You know what I really wish is if there was a more scientific method for the exploration and proof for mathematics, kind of like induction. A method where, if if an equation works perfectly for a certain set of known values, then it must work for all values. Like a parabola, if a certain parabola works perfectly to describe 3 points, then shouldn't it be correct to assume it works perfectly for all points on its curve, since only 1 parabola can perfectly fit those 3 points? With only 2 points, I could see a problem, because there is more than one parabola that can fit any given two points, but, not 3. Every time I think about that though, I think about that old issue with prime numbers. I forgot who it was, but someone investigating prime numbers generated some formula that was suppose to describe the frequency or the value of all prime numbers, and it worked perfectly up until like the 43rd prime and then the formula stopped working for what seems to me like no apparent reason. But perhaps that mathematician just made a specific mistake that can be avoided or that circumstance is special.

Edited by MWresearch
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What I'm not seeing why you can't just pull a 1 out and multiply, as it wouldn't change your final result.

Why bother? AS you say it makes no difference once you are doing the multiplication - but the formulation I gave allows you to stop at the right point; ie the step before the term in brackets equals or is less than zero. The formulation I gave is also the accepted definition of the multifactorial. Adding an arbitrary "multiply by one" would destroy the pattern whilst not adding any information nor changing the answer

Well, perhaps you are not understanding the point I am trying to make then. I would say we know with certainty, that, if we follow the pattern of a regular factorial, that we at least can know that 9*6*3 is a correct representation of a triple factorial. However, we don't actually know all in any way shape or form that 8!!! is 8*5*2, because it doesn't actually "end" on a 3. The way I see it, a factorial isn't "stop before the expression gets to 0", its "stop on value of k."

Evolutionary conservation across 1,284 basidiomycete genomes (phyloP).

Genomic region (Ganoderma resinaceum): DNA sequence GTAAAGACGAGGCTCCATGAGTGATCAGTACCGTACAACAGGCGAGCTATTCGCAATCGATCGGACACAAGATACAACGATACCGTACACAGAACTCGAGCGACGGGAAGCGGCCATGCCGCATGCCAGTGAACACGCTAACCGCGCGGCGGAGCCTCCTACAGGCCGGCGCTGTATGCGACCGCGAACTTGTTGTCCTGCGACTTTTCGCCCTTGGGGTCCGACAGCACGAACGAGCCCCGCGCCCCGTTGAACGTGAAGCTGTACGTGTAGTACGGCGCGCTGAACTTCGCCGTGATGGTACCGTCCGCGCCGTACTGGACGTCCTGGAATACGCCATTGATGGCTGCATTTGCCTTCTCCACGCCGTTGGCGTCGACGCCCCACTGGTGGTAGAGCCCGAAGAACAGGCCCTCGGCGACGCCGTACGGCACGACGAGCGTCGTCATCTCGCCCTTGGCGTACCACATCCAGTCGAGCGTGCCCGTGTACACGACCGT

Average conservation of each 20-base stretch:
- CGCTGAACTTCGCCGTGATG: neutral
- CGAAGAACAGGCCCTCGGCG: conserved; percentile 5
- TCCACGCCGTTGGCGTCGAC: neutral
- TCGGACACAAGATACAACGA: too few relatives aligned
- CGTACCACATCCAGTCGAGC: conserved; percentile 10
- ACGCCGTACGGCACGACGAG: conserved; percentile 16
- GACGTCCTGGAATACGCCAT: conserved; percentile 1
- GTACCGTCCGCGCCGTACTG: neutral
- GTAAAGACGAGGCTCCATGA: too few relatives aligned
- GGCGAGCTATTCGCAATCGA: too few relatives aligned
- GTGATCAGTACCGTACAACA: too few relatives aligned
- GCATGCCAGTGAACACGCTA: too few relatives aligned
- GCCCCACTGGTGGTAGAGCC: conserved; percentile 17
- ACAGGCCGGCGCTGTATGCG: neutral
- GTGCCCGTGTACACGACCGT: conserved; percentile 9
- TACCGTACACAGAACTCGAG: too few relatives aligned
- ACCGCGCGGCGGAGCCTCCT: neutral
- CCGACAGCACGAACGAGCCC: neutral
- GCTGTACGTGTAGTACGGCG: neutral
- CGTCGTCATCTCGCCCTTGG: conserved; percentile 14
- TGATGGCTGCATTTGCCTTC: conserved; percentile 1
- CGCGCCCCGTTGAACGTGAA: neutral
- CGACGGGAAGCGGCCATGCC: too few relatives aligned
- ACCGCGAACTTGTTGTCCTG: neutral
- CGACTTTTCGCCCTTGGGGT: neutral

its "stop on value of k." - well then you are wrong. That is not the definition.

here is a link to the page at Mathworld - you will note that on the definition of Double Factorial the definition explicity shows that the double factorial can end on a multiple of 2 or of 1

Factorials stop at n mod k

$\prod_{i=1}^{\frac{1}{k}(n - n \: (mod\; k))} (n\: (mod\: k) + (i-1) \cdot k)$

It is clunky and I have never seen anything written in such an ugly form - but that works for all positive n and k (I hope)

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Ok, that function for the double factorial does output 5!! as 15, so it works! But there's still something I can't figure out: what is the analogue of "mod k"? For instance the analogue version of (-1)^n is e^(i*pi*x), since the imaginary part is 0 when x is an integer or something similar to x^cos(pi*x)

Edited by MWresearch
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Ok, that function for the double factorial does output 5!! as 15, so it works! But there's still something I can't figure out: what is the analogue of "mod k"? For instance the analogue version of (-1)^n is e^(i*pi*x), since the imaginary part is 0 when x is an integer or something similar to x^cos(pi*x)

I have no idea what you mean in that second part

n (mod k) is well defined - just search on modular arithmetic

$e^{\pi \cdot i \cdot x} = e^{\pi \cdot i} \cdot e^x = -e^x \neq \frac{1}{n} \neq \frac{1}{x}$

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I don't know if I can really explain it on a more fundamental level. In your study of math, I'm sure you've dealt with both discrete mathematics and analogue mathematics, you have to know what I'm talking about on some level. Think of statistics, where originally you had a discrete distribution for the distribution of averages, forming a bell-like shape that had a bit of roughness to it. Then, you found that as the sample size went towards infinity, it became a continuous curve and turned perfectly into the Gaussian bell curve, that's the kind of thing I'm talking about. (-1)^(n) typically only occurs in a discrete series or summation or infinite product. However, if you wanted to describe (-1)^n over all real numbers including decimals and irrational numbers, not just natural integers, you would instead use e^(i*pi*x), where x replaces n. Or, a classic case, the integral. Again with the bell curve, you use to describe the probability resulting from the frequency distribution in a distribution of averages as a discrete summation. Then, when you let the sample size tend towards in infinity and the probability density function became a probability function via a discrete summation, you switched to a continuous, analogue form of an infinite sum when working with continuous data, an integral, called the "error function." It's a very very very very very very clear distinction between discrete and analogue math, I know for a fact you know what I'm trying to say but I don't know the proper terminology for distinguishing between systems of math like that.

I want to take that same concept of transforming this discrete n mod k from a discrete system to an analogue system, which I suspect would involve trigonometric functions not limited to Euler's identity.

Basically, how do you define n mod k for non-integer values?

Edited by MWresearch